In wildlife rehab, as in all forms of medicine, there are stories with happy endings and sad endings. Regretfully, the great horned owl I wrote about last week that had been kept under inhumane conditions turned out to have a sad ending.
I transferred him to Tri-State Bird Rescue and Research Center in Newark, DE as planned. While there, Dr. Erica Miller, an expert avian veterinarian whose opinion I regard highly, gave him a thorough examination and took further x-rays. She discovered that his injuries were more complicated and serious than we knew. In addition to the fracture of the ulna near the “elbow” joint, the radius bone was luxated (dislocated), and the callus that formed around the fracture of the ulna of the right wing had already caused irreparable damage to the “elbow” joint. Moreover, he had arthritis in both of his “wrist” joints, possibly a consequence of struggling in the confines of his inhumanely small caging. The result was that he would never fly well enough for release, and he would suffer from chronic pain in the joints. Dr. Miller determined that the most humane solution for him would be euthanasia, and this was done. This is always a difficult conclusion to accept, but I feel strongly that it was the right decision. He had already been through too much suffering in the hands of irresponsible humans. It would not have been fair to put him through any more, given that he would never be able to return to the wild.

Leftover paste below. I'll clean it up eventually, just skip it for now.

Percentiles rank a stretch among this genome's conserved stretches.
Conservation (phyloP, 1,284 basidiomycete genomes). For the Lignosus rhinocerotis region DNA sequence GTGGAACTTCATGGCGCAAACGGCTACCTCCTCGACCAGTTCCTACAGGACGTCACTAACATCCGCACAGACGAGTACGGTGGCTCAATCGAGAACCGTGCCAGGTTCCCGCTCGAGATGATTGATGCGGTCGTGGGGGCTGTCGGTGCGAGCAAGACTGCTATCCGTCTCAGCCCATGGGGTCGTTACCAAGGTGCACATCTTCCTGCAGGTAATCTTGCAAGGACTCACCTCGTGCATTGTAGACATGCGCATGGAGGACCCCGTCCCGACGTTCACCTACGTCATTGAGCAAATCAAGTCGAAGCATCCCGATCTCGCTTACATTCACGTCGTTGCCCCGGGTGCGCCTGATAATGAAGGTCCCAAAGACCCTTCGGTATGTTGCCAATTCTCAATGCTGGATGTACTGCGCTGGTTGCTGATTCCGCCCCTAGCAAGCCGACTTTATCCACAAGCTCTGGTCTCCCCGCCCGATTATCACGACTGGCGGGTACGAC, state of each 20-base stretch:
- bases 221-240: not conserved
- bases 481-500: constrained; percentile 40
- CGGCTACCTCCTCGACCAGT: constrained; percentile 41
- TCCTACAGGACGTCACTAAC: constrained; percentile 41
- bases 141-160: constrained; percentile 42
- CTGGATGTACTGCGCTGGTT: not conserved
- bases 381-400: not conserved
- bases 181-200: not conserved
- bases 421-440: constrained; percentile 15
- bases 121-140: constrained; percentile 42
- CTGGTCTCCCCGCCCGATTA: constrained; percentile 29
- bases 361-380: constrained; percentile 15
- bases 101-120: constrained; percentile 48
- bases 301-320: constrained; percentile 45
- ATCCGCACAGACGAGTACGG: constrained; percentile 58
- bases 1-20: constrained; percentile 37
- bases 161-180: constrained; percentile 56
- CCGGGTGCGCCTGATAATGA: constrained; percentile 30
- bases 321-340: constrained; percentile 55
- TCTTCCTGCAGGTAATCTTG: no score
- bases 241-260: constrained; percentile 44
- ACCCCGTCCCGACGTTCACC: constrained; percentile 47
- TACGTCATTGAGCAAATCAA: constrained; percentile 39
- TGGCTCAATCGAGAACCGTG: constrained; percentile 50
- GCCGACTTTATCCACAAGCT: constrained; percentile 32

On the brighter side, Dr. Miller also examined a juvenile male red-shouldered hawk that I have had for several weeks now. This bird (I call him “Squeak-toy,” because he is very vocal and sounds just like one) was
brought to me laying on his back in a shallow box, nearly paralyzed by spinal trauma from hitting a plate glass window in full flight. I placed him on anti-inflammatory and pain medications, and gradually he regained use of his legs and can stand and tear his food to eat. He also regained the use of his wings and can fly, but not well. In the early x-rays, no fractures had been found. But in a recent x-ray, Dr. Miller discovered that, in addition to spinal trauma, Squeak -toy had fractured his right coracoid bone, a sturdy bone that connects the sternum to the shoulder. As a result, the muscles operating his right wing have all retracted. She prescribed some physical therapy exercises, as well as flight exercise, in an effort to re-stretch the muscles so he can extend both wings symmetrically to fly well. The outcome is yet to be determined, but I am hopeful.
Meanwhile, back at OMRC, the other great horned owl from last week continues to shred and remove his wing/body wrap, earning him the nickname “Shredder.” Of course he doesn’t like the handling required to rewrap his wing every day. Too bad there is no way to tell him he could save us both the trouble if he would just leave it alone Fortunately for us, we have to undergo this exercise only three more days before the fracture will be healed enough to remove the bandage.